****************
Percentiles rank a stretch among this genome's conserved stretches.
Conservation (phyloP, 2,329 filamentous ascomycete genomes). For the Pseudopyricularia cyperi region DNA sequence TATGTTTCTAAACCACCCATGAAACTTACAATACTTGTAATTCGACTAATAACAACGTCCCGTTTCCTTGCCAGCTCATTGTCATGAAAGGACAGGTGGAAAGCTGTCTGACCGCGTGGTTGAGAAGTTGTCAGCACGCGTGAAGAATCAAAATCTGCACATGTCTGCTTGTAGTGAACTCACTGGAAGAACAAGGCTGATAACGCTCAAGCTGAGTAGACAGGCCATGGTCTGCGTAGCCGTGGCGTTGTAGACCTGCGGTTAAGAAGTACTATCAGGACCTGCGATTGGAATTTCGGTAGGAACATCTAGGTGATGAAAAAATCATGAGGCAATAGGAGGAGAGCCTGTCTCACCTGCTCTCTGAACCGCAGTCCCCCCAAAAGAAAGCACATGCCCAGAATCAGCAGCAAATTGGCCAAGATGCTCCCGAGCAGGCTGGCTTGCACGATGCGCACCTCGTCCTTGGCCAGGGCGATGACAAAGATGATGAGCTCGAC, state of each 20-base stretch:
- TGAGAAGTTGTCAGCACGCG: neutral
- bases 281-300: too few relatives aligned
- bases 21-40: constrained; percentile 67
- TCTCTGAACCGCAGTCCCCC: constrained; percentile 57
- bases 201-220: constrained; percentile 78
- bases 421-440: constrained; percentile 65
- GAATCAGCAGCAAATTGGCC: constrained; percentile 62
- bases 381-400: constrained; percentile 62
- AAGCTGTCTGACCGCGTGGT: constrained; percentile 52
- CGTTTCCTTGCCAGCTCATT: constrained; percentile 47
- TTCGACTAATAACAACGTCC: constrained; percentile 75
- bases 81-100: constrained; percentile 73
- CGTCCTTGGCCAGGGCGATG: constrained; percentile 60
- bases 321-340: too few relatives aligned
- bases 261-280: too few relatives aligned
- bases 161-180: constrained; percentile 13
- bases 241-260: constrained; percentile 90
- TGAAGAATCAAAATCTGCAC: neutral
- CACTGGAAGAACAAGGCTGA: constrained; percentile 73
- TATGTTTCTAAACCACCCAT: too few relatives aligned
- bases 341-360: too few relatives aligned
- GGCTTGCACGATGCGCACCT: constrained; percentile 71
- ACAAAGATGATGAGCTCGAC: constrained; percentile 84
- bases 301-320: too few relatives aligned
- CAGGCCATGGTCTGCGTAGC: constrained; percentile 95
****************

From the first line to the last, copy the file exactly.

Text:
Percentiles rank a stretch among this genome's conserved stretches.
Conservation (phyloP, 2,329 filamentous ascomycete genomes). For the Pseudopyricularia cyperi region DNA sequence TATGTTTCTAAACCACCCATGAAACTTACAATACTTGTAATTCGACTAATAACAACGTCCCGTTTCCTTGCCAGCTCATTGTCATGAAAGGACAGGTGGAAAGCTGTCTGACCGCGTGGTTGAGAAGTTGTCAGCACGCGTGAAGAATCAAAATCTGCACATGTCTGCTTGTAGTGAACTCACTGGAAGAACAAGGCTGATAACGCTCAAGCTGAGTAGACAGGCCATGGTCTGCGTAGCCGTGGCGTTGTAGACCTGCGGTTAAGAAGTACTATCAGGACCTGCGATTGGAATTTCGGTAGGAACATCTAGGTGATGAAAAAATCATGAGGCAATAGGAGGAGAGCCTGTCTCACCTGCTCTCTGAACCGCAGTCCCCCCAAAAGAAAGCACATGCCCAGAATCAGCAGCAAATTGGCCAAGATGCTCCCGAGCAGGCTGGCTTGCACGATGCGCACCTCGTCCTTGGCCAGGGCGATGACAAAGATGATGAGCTCGAC, state of each 20-base stretch:
- TGAGAAGTTGTCAGCACGCG: neutral
- bases 281-300: too few relatives aligned
- bases 21-40: constrained; percentile 67
- TCTCTGAACCGCAGTCCCCC: constrained; percentile 57
- bases 201-220: constrained; percentile 78
- bases 421-440: constrained; percentile 65
- GAATCAGCAGCAAATTGGCC: constrained; percentile 62
- bases 381-400: constrained; percentile 62
- AAGCTGTCTGACCGCGTGGT: constrained; percentile 52
- CGTTTCCTTGCCAGCTCATT: constrained; percentile 47
- TTCGACTAATAACAACGTCC: constrained; percentile 75
- bases 81-100: constrained; percentile 73
- CGTCCTTGGCCAGGGCGATG: constrained; percentile 60
- bases 321-340: too few relatives aligned
- bases 261-280: too few relatives aligned
- bases 161-180: constrained; percentile 13
- bases 241-260: constrained; percentile 90
- TGAAGAATCAAAATCTGCAC: neutral
- CACTGGAAGAACAAGGCTGA: constrained; percentile 73
- TATGTTTCTAAACCACCCAT: too few relatives aligned
- bases 341-360: too few relatives aligned
- GGCTTGCACGATGCGCACCT: constrained; percentile 71
- ACAAAGATGATGAGCTCGAC: constrained; percentile 84
- bases 301-320: too few relatives aligned
- CAGGCCATGGTCTGCGTAGC: constrained; percentile 95